It didn’t take long for Claude Askolovitch, a high-profile political journalist, to accuse Siné of anti-Semitism. Charlie Hebdo‘s editor, Philippe Val, who re-published Jyllands-Postens controversial cartoons of the prophet Mohammed in the name of ‘freedom of press’ in 2006, agreed that the piece was offensive and asked Siné to apologize. Siné refused, saying, “I’d rather cut my balls off.” He was fired and taken to court by the Ligue Internationale Contre le Racisme et l’Antisémitisme (LICRA), an organization which works to promote racial tolerance. In December 2010, Siné won a €40,000 court judgment against his former publisher for wrongful termination.

Charlie Hebdo publishes cartoons insulting Islam and Muslims as well as Jesus and Christianity, and tags them as “freedom of speech.” However, in the case of Siné, it failed to stand firm on its provocative “freedom of speech” stance.

Carlos Latuff, a world renowned Brazilian cartoonist, told Daily Sabah, “It is an everlasting discussion, because what is freedom of speech and what is hate speech? Why are some subjects protected by freedom of speech and others not? Why can we mock some issues and cannot do so with others? Should Holocaust denial, for example, be included as freedom of speech, or racial hatred? See, for example, the treatment given by the Western mainstream media to Muhammad cartoons and the Holocaust cartoons.”

Latuff added that the motive behind the urge to mock Islam remains unknown. “Who knows? Hatred against Muslims, testing the limits of freedom of speech, mocking Muslims just for fun, who knows? However, the fact is that they [Charlie Hebdo editors] died not for a good cause, what could be seen as noble, but for provoking Muslims and feeding the hatred against Islam.”

These are some of Latuff’s cartoons that speak a thousand words: [MORE]


NYPD Says Eric Garner Memorial Burned Down & Destroyed on MLK Day was an Accident [racists luv to do foul shit on MLK day, that's their thing; provocation] 


On July 17, one bleak moment in the fight for civil rights occurred on Bay Street in Staten Island.

On a day to celebrate civil rights, another bleak moment happened in the same spot.

Shortly after 10 p.m. on Monday—Martin Luther King Jr. Day—the FDNY responded to the memorial at the spot Eric Garner was killed after a report of a “rubbish fire.” The memorial was destroyed.

Erica Garner, the slain man’s daughter, said that she had stopped by the memorial earlier in the day. She tweeted that she believes vandals were to blame, and vowed to rebuild.

The NYPD, however, said it doesn’t believe any criminality occurred at the scene and that a candle accidentally fell over and burned down the memorial.

Rallies protesting the NYPD, police brutality and racial profiling have exploded across the city, and around the country, since Garner was put in a chokehold by Officer Daniel Pantaleo last summer, repeatedly stating “I can’t breathe” as he collapsed to the ground and died.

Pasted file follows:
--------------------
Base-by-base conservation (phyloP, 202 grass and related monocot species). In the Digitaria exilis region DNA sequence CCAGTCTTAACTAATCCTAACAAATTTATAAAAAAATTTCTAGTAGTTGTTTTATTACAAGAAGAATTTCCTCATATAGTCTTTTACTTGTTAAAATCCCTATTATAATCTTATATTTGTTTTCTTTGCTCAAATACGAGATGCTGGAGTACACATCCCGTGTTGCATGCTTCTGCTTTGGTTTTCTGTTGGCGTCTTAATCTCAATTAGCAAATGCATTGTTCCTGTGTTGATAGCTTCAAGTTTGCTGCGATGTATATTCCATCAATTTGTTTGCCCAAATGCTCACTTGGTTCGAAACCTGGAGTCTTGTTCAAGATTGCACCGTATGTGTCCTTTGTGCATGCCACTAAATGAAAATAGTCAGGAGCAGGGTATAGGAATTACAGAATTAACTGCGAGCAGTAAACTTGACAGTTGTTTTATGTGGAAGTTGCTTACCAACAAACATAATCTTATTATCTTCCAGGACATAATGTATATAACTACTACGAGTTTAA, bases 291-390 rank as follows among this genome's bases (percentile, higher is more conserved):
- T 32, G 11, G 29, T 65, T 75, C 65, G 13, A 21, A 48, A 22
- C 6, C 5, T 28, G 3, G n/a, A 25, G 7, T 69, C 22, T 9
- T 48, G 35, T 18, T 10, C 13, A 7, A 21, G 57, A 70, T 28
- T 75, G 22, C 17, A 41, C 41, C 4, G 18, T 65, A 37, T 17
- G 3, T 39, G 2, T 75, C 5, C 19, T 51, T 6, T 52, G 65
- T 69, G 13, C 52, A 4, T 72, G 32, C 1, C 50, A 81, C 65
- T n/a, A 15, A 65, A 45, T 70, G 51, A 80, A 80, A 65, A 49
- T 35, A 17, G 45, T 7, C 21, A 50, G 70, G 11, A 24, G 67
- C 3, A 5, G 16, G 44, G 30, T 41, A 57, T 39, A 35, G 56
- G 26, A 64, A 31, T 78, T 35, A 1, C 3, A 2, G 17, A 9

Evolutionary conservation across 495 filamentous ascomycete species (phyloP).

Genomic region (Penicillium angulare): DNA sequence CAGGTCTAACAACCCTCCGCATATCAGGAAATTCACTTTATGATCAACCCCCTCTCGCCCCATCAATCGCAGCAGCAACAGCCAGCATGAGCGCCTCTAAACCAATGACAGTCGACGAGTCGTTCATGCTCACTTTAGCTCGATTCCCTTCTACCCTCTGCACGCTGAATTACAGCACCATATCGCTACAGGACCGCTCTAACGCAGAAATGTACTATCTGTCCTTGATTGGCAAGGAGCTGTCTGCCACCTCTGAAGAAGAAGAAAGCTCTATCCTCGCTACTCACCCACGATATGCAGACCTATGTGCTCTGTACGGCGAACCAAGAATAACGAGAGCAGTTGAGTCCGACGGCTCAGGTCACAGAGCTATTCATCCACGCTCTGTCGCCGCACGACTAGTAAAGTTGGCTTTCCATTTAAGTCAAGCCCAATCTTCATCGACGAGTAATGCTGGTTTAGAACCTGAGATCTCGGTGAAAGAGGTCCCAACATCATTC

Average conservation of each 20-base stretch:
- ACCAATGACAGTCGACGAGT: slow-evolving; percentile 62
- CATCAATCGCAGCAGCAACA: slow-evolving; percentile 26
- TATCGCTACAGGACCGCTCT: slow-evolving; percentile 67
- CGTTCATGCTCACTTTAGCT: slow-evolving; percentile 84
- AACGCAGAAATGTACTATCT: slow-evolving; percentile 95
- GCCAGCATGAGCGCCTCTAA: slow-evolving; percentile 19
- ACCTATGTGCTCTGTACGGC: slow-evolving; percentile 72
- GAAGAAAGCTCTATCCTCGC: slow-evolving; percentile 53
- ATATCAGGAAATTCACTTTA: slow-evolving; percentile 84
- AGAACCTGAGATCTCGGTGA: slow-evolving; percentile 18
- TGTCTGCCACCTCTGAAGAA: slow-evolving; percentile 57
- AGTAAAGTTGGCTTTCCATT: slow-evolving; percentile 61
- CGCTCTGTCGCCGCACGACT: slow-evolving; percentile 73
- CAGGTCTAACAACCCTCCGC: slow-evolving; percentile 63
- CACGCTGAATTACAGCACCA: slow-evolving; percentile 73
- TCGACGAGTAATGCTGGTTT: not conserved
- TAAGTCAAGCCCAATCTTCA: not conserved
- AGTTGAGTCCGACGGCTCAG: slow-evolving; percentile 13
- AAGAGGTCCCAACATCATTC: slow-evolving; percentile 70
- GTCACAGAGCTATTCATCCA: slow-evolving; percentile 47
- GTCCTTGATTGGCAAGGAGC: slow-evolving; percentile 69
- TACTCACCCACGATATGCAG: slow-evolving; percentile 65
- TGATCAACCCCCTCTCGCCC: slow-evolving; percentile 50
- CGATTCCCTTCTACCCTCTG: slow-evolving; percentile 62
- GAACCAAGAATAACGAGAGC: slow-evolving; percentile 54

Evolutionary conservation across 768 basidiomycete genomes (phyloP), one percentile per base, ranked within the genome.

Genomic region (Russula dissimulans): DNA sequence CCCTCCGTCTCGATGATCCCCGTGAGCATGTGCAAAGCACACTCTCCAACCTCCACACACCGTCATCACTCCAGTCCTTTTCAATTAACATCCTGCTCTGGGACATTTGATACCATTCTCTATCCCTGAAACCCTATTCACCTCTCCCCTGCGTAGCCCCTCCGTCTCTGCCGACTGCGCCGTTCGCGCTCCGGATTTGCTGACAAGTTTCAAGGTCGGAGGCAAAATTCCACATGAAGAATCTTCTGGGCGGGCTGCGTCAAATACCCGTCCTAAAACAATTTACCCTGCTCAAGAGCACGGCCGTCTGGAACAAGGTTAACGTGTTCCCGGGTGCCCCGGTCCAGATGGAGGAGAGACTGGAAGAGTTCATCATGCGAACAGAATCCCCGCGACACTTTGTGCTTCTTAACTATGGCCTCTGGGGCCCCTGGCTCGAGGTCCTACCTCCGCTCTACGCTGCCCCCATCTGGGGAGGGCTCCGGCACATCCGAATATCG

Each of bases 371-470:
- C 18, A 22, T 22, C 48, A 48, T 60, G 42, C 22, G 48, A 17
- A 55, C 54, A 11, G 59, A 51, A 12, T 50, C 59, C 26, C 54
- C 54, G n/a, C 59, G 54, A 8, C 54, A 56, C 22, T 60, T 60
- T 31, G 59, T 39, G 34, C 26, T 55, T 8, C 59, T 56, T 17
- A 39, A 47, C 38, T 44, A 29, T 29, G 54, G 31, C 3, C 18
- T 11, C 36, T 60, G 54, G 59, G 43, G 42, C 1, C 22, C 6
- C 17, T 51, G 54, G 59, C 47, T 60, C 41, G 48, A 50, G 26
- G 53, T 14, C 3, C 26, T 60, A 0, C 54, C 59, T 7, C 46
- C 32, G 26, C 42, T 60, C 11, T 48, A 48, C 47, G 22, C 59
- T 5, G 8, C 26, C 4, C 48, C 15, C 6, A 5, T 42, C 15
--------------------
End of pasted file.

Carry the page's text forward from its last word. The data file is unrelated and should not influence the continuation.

They only grew stronger after a grand jury declined to indict Pantaleo.

New York City Mayor Bill de Blasio’s support of the #ICantBreathe and #BlackLivesMatter protests has led to a fractured relationship with the NYPD. Officers turned their back on him several times following the assassination of two NYPD patrolmen, gunned down in their car by a man claiming to avenge the deaths of Garner and Michael Brown, and have drastically reduced their ticketing as part of a citywide slowdown.

A report earlier this month by the NYC Department of Investigation and the NYPD’s Office of the Inspector General revealed that chokeholds by officers routinely go unpunished.


DC Protesters Shut Down Streets, Demand End to Police Brutality


Several hundred protesters have marched peacefully through the streets of Washington, DC calling for an end to police brutality and blocking street intersections.

"No justice, no peace. No racist police," the protesters shouted Thursday. "What do we want? Justice. When do we want it? Now. If we don't get it we are going to shut it down."

The protesters — young and old, black and white — are among thousands that came out to march Thursday night following Wednesday's grand jury decision that a white police officer, responsible for the death of Eric Garner in a chokehold, would not be indicted. Garner's last words caught on video by a bystander were "I can't breathe, I can't breathe."

"If I can't breathe, you can't breathe," was a common slogan throughout the night, as DC protesters proceeded to block intersections starting from the US Justice Department building as they marched to the White House, where the annual Christmas tree lighting festival and concert was underway. In stark contrast to the festivities on the other side of the police line, the crowd continued their chants, "Hey hey, ho ho, these killer cops have got to go!"

One of the leaders of the protest repeatedly reminded protesters and passersby that every 28 minutes a black person is killed at the hands of police, a startling statistic he said CNN and Fox News do not report on.

Die-ins, where protesters lie on the ground symbolizing the dead at the hands of police, occurred throughout the protests. Protesters staged a die-in at an intersection a block from the White House, blocking traffic for thousands of feet, before continuing across the 14th Street Bridge.